Landlord-tenant law is a crucial legal framework that governs landlords’ and tenants’ rights and obligations in rental agreements. For residential landlords, compliance with these laws is essential for effective rental property management, while tenants benefit from protections ensuring their right to a safe and peaceful living environment.
Whether you’re a renter, a property owner looking to lease your property, or a real estate investor purchasing your first rental property, familiarizing yourself with these laws can empower you to navigate the rental process confidently.
Landlord-tenant law at the federal level
A landlord and tenant’s legal relationship is built on a contract and property law foundation. Regarding federal issues affecting tenants, the U.S. Department of Housing and Urban Development (HUD) oversees regulations that address discrimination and other landlord-tenant matters. Some of the most significant federal laws include:
- Fair Housing Act: Prohibits discrimination in housing based on race, color, national origin, religion, sex, familial status, or disability.
- Americans with Disabilities Act (ADA): Requires landlords to make reasonable accommodations for tenants with disabilities, ensuring they have equal access to housing and related facilities.
- Fair Credit Reporting Act (FCRA): Regulates how landlords can obtain and use tenant credit reports and background checks during the application process.
- Federal Fair Debt Collection Practices Act (FDCPA): Sets guidelines for how debt collectors, including landlords, can collect debts from tenants.
- Lead-Based Paint Disclosure Act: Requires landlords of residential properties built before 1978 to disclose the presence of lead-based paint and hazards to tenants and potential renters.
- Protecting Tenants at Foreclosure Act (PTFA): Provides certain protections to tenants when the property they are renting is foreclosed upon.
Landlord-tenant law at the state level
Landlord-tenant laws vary significantly statewide and at local levels, focusing on practical matters and impacting landlord’s rights and tenant rights.
Discrimination and the Fair Housing Act
At the state level, many states have additional fair housing laws that may include different protected classes.
Lease document laws
Lease document laws refer to the regulations and requirements governing the creation, content, and execution of rental agreements between landlords and tenants. These laws aim to protect both parties’ civil rights and interests and ensure that written lease agreements are fair, transparent, and legally valid. Key aspects include:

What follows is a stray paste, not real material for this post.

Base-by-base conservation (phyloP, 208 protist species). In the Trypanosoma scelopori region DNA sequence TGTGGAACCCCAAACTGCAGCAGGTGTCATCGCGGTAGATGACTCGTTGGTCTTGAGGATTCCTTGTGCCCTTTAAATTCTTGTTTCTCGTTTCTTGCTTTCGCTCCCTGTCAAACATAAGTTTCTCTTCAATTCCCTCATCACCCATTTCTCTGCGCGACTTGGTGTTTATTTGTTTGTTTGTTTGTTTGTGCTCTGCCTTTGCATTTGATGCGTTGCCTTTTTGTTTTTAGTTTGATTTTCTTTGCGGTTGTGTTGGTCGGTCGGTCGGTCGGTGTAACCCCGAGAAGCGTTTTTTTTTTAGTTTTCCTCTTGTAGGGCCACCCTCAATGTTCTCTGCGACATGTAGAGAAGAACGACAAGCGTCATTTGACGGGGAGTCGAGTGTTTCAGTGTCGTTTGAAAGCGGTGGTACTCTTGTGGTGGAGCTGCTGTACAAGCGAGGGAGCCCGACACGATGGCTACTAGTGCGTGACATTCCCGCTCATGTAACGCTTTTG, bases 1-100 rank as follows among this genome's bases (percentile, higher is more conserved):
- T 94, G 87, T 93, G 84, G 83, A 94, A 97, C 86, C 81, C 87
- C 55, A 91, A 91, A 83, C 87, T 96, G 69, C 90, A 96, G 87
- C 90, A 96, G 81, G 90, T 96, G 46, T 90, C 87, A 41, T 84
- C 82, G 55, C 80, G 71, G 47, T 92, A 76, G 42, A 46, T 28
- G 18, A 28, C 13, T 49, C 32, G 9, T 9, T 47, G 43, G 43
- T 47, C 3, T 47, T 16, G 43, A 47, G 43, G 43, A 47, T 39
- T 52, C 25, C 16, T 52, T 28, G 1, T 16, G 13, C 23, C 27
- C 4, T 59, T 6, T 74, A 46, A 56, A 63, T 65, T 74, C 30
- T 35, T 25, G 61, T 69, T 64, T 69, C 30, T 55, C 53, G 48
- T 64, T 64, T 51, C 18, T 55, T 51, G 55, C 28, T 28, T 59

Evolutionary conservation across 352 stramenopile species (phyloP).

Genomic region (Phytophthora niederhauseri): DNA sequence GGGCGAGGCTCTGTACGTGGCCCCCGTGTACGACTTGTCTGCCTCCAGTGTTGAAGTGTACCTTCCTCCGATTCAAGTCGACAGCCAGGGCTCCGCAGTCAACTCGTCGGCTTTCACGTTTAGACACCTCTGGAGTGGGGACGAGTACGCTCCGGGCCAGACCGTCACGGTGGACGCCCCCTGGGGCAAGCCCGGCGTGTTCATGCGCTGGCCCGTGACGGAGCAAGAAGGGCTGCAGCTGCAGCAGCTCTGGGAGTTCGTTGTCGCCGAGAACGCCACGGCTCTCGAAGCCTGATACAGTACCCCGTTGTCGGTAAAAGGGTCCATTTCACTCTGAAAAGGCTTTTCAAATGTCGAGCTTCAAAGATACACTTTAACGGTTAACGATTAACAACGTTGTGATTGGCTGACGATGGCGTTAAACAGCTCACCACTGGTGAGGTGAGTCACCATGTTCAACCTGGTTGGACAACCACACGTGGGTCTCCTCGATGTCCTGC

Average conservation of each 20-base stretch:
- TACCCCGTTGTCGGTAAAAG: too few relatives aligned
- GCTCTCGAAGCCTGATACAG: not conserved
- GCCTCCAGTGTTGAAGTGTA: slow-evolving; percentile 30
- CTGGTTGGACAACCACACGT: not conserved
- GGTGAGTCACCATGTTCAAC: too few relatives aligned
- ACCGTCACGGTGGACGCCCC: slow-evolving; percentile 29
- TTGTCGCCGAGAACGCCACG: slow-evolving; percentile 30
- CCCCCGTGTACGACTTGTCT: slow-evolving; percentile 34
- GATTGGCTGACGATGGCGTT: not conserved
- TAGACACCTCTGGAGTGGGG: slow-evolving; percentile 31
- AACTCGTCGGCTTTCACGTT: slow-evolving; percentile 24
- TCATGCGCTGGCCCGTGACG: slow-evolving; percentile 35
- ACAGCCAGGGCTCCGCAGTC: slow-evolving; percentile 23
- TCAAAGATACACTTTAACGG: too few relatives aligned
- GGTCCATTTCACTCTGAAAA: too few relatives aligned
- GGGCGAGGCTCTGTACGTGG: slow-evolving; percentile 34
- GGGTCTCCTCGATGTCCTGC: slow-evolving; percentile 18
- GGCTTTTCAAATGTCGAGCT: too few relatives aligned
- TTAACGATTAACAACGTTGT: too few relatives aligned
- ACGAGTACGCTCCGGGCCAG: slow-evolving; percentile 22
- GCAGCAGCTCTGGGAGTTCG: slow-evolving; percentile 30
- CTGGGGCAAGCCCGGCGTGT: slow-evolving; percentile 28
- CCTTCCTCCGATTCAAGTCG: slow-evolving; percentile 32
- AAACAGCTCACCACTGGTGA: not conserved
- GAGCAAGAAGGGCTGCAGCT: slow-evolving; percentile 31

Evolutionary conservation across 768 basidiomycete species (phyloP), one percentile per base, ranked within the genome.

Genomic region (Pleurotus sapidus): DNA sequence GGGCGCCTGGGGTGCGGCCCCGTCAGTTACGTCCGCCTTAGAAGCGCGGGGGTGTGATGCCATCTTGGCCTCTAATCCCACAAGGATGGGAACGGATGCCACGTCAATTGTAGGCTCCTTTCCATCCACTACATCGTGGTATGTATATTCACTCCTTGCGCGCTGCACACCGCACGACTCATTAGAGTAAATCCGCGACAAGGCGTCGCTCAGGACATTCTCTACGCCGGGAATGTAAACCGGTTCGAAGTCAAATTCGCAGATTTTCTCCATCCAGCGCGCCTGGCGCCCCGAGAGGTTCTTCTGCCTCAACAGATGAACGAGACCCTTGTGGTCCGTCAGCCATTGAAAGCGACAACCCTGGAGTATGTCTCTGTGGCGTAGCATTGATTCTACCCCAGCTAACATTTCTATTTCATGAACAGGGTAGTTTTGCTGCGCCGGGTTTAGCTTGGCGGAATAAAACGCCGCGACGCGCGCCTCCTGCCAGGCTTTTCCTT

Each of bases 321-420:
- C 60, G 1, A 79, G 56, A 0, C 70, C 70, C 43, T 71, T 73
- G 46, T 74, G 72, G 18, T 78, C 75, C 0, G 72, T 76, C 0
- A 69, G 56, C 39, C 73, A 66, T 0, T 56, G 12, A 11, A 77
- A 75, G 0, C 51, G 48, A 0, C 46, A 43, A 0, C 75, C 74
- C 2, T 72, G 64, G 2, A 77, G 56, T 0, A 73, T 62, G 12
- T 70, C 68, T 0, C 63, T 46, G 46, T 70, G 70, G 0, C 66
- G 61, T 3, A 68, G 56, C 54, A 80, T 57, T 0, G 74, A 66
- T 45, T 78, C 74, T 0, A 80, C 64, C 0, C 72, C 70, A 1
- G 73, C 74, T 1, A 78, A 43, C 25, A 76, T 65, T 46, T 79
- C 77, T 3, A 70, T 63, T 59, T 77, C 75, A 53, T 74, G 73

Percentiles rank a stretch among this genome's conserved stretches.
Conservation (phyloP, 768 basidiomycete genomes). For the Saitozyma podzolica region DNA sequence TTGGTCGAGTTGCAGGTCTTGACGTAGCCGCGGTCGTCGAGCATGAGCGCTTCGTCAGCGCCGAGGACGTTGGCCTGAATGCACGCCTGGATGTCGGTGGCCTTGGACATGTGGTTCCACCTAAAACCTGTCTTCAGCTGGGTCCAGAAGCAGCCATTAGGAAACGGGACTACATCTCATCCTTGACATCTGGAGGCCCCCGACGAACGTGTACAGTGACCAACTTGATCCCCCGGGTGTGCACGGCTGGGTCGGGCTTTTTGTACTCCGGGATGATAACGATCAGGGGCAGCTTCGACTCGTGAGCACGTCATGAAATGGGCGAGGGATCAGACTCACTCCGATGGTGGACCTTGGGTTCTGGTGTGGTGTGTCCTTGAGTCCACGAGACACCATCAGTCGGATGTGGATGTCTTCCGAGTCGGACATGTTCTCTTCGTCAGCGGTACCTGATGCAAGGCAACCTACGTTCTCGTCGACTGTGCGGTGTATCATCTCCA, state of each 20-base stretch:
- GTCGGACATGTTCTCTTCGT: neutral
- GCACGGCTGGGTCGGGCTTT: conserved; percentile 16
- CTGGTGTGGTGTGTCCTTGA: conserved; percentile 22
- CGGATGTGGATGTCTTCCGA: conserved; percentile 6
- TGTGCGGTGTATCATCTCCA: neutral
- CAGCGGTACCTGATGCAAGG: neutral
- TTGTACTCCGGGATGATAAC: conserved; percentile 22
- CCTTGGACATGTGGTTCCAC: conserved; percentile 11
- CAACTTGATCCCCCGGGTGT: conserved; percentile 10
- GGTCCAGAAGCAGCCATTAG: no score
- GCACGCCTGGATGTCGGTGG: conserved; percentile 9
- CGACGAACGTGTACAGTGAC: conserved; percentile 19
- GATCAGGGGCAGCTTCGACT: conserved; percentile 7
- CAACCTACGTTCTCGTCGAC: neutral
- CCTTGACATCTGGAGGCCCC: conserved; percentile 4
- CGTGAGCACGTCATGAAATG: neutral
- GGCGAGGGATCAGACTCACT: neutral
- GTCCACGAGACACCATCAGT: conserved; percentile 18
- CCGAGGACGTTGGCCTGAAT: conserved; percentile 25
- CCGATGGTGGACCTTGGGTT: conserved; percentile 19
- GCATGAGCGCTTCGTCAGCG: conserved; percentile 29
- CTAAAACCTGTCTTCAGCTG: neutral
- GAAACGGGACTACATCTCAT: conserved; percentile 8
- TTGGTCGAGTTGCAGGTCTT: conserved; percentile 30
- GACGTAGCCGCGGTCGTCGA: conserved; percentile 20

- Essential elements: Written agreements must contain crucial features, such as the names and contact information of both parties, the rental property’s address, the lease term, rent amount, payment schedule, security deposit details, and rules regarding pets and subletting.
- Late fees and penalties: Some states regulate the amount of late fees landlords can charge for rent due to prevent excessive charges.
- Renewal and termination: Lease agreements may specify the lease termination or renewal process, including the notice period required by both parties.
- Implied warranty of habitability: Lease documents should include an implied habitability warranty stating that the rental unit meets primary living conditions and complies with health and safety standards.
- Changes to the lease: Landlords may be required to provide a reasonable advance notice if they intend to change the lease terms during the tenancy, such as any rent increases.
- Fee recovery: In some cases of landlord-tenant disputes, prevailing parties may be entitled to recover their attorney’s fees, which can serve as a strong incentive for fair resolution and adherence to the law.
Required disclosures and notices
Required disclosures and notices in landlord-tenant laws are specific information and notifications that landlords are legally obligated to provide to their tenants. Some standard disclosures and notices include:
- Move-in and move-out inspection: Some states require landlords to conduct move-in and move-out inspections with the tenant to document the property’s condition. This helps to avoid tenant-landlord disputes over the security deposit deductions for damages that existed before the tenant’s occupancy.
- Mold disclosure: Certain states require landlords to disclose information about mold hazards and provide mold prevention and remediation guidelines.
- Bedbug disclosure: Some municipalities mandate landlords to inform tenants about the property’s history of bedbug infestations and measures taken to address the issue.
- Smoke and carbon monoxide detectors: Landlords may be obligated to provide information about the presence and maintenance of smoke and carbon monoxide detectors in the rental unit.
- Notice of sex offenders: Some states may require landlords to disclose information about registered sex offenders residing near the rental property.
- Nearby military ordinance: In certain areas with military installations or training grounds, landlords may be required to inform tenants of nearby military activities, such as the noise from aircraft, artillery firing, or other military exercises.
Safe living environment
Providing a safe and habitable living environment is a crucial responsibility for landlords, ensuring tenants have a secure place to call home.
- Landlords must maintain the rental unit safe and habitable, free from serious deficiencies and pests.
- The rental unit should have functional appliances, fixtures, plumbing, and heating and provide essential services like hot water.
- Landlords may be required to provide specific safety measures, such as fire and carbon monoxide detectors, fire extinguishers, deadbolt locks, window locks, and front door peepholes.
- Landlords must ensure the dwelling unit meets local building, health, and safety codes.
- Landlords should address environmental hazards like asbestos and lead paint dust.
- Landlords are generally responsible for controlling pest infestations, even if they occur after tenants move in.
- Tenants also have responsibilities to maintain a safe and clean living space, ensuring that their actions do not endanger others or cause damage to the property.
- In some states, mobile home residents have specific protections under landlord-tenant laws, ensuring fair treatment and proper mobile home park maintenance.
Repairs and maintenance
Repairs and maintenance are crucial aspects of the landlord-tenant relationship, and both parties have specific roles and responsibilities.